Secondhand smoke and vapor exposure in youths: challenges facing physicians in addressing this complex problem
Bueno, Brian Thomas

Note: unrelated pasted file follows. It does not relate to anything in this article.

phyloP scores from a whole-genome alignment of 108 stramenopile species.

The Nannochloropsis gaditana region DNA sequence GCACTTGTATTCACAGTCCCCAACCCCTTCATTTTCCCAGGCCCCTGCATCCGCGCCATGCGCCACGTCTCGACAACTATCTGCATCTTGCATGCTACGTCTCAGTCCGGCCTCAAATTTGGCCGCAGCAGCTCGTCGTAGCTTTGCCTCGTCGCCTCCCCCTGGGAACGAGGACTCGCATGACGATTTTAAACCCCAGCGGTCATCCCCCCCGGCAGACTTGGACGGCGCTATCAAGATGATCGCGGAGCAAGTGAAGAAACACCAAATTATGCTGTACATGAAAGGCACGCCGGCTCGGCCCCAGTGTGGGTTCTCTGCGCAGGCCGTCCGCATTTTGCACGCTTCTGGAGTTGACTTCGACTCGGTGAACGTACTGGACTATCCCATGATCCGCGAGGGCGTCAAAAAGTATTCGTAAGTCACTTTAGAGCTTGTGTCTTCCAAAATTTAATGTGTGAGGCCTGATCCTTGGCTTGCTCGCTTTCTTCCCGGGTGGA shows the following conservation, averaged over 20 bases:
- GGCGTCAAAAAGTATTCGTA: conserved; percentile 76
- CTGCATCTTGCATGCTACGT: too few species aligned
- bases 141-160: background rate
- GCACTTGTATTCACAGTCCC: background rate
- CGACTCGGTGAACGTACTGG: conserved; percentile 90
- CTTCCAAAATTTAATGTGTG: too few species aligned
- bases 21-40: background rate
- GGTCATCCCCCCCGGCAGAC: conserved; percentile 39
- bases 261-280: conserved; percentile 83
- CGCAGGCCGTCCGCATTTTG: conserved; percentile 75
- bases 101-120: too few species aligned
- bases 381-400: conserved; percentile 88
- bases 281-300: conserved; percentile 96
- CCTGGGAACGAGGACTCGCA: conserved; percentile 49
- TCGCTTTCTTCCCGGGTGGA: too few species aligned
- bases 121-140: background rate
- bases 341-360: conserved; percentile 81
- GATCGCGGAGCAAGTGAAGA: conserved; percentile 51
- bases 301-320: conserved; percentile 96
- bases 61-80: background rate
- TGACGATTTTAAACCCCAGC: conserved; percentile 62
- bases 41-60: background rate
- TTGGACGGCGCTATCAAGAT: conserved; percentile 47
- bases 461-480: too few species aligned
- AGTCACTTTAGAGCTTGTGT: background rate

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The dangers of secondhand smoke (SHS) exposure on the human body were initially reported in 1972, just eight years after the negative effects of smoking on smokers was reported. The Surgeon General of the United States systematically expanded (and continues to expand) the warnings over time, as new scientific evidence becomes available. Warnings, which began to incorporate youths in 1975, emphasized the need to pay particular attention to fetuses, newborns, infants, children, adolescents, and young adults since they rely on parents, guardians, and other adults to keep them safe. Although fewer in number than adults, the diseases that are causally linked to smoking and exposure to SHS in youths are also complex and can result in death (i.e., sudden infant death syndrome). The introduction of new tobacco products, such as low nicotine cigarettes and electronic cigarettes, prompted the Surgeon General to release additional warnings. In 2016, the Surgeon General advised the nation that more information will become available as the electronic cigarette manufacturers comply with new Tobacco Control Act requirements to report harmful vapor constituents. Physicians need to keep abreast of the vast and growing body of knowledge related to the biological and chemical components of SHS and vapor, as well as the dangers that SHS and vapor cause. To ease the burden on physicians, the federal government and medical professional societies created clinical practice guidelines which summarize the literature related to the dangers of SHS and make recommendations for medical management. Guidelines recommend that physicians and other clinicians should offer smoking cessation advice and intervene to limit youth exposure to SHS. Although the approach recommended for use with patients in a physician’s office is clear and attempts to streamline the processes have been made, the identification and counseling process for smoking cessation and eliminating SHS exposure remains time consuming. Barriers to payment make it difficult for physicians to be adequately reimbursed for their efforts to keep their patients safe from the dangers of SHS and vapor exposure. More work is needed to be able to continue to reduce the percentage of youths exposed to SHS in their environments. Additional attention is needed to address the racial and ethnic disparities that are evident in the scientific literature.